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Volunteers across Canada were recognized in October, for their exceptional contributions to their community.
Thirty-one Albertans were presented with the Sovereign’s Medal for Volunteers, the highest volunteer award presented in Canada, and eight of them were from Calgary.
We’ve brought you stories on three of them to highlight the great things they’re doing to help build a stronger community.
Michael Permack was only 29 years old when a few seconds changed the rest of his life.
One moment, he was driving to a meeting in Edmonton with a colleague, and the next he couldn’t talk. They made it to the hospital, but he couldn’t remember his wife’s name. He couldn’t remember his children’s names. After a lot of confusion and a battery of tests, but he was told he had a brain tumour.
“You have two years to live,” his doctor told him.
“I went into a fog,” he recalls. “It wasn’t even a delayed fog – it was immediate. It’s like you’re in those cartoons and everything you hear is ‘wa-wa-wa.’”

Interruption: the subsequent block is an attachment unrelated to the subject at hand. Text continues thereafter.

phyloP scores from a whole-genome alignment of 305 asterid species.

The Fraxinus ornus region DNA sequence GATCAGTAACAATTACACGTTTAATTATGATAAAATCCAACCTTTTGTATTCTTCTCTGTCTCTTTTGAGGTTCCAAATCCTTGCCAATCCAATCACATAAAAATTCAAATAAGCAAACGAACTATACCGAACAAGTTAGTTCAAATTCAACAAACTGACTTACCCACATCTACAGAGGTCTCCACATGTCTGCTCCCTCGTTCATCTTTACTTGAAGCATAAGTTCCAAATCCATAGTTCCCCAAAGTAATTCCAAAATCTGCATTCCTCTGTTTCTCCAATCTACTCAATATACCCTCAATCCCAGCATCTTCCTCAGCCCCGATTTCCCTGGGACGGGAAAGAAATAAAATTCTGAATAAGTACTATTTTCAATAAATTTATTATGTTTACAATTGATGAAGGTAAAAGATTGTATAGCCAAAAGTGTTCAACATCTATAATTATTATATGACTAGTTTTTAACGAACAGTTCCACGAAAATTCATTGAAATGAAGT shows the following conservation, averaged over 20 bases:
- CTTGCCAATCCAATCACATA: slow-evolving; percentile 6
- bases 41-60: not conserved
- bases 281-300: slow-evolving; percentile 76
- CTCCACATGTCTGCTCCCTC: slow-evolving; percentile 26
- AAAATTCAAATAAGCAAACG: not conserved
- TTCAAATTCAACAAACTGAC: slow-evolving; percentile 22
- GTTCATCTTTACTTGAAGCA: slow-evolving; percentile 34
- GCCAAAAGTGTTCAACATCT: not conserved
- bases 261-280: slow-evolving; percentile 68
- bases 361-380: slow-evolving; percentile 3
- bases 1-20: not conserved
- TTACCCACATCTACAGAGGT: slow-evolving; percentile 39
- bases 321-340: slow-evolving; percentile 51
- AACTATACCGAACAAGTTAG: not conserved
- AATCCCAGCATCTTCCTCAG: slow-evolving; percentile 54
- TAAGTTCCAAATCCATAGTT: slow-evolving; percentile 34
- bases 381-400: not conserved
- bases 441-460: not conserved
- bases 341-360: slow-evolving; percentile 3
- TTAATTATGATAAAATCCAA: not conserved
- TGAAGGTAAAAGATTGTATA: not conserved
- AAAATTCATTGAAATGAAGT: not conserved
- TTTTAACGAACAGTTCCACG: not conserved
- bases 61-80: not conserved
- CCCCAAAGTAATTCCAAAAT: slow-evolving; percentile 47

But 25 years later, Permack has defied all the odds and walked across the stage in Edmonton last month to collect the Sovereign’s Medal for Volunteers in honour of his contributions to the Canadian Cancer Society (CCS).
“Going up there was a proud moment in my life,” he said. “I did put in a lot of hard work, but I never expected an award.”
It all started when Permack was asked to come speak about his story at the opening of Calgary’s new CCS office in 2008. He was moved by the scope of the organization, so he asked if there were any board seats available for him to take.
“Little did I know where that question was going to lead me,” he laughed.
He soon got to work on helping expand the reach and impact of CCS, and eventually became vice chair in 2014 and board chair in 2015. He also spent three years volunteering as a support system for Canadians diagnosed with brain cancer through the society’s Cancer Connection program.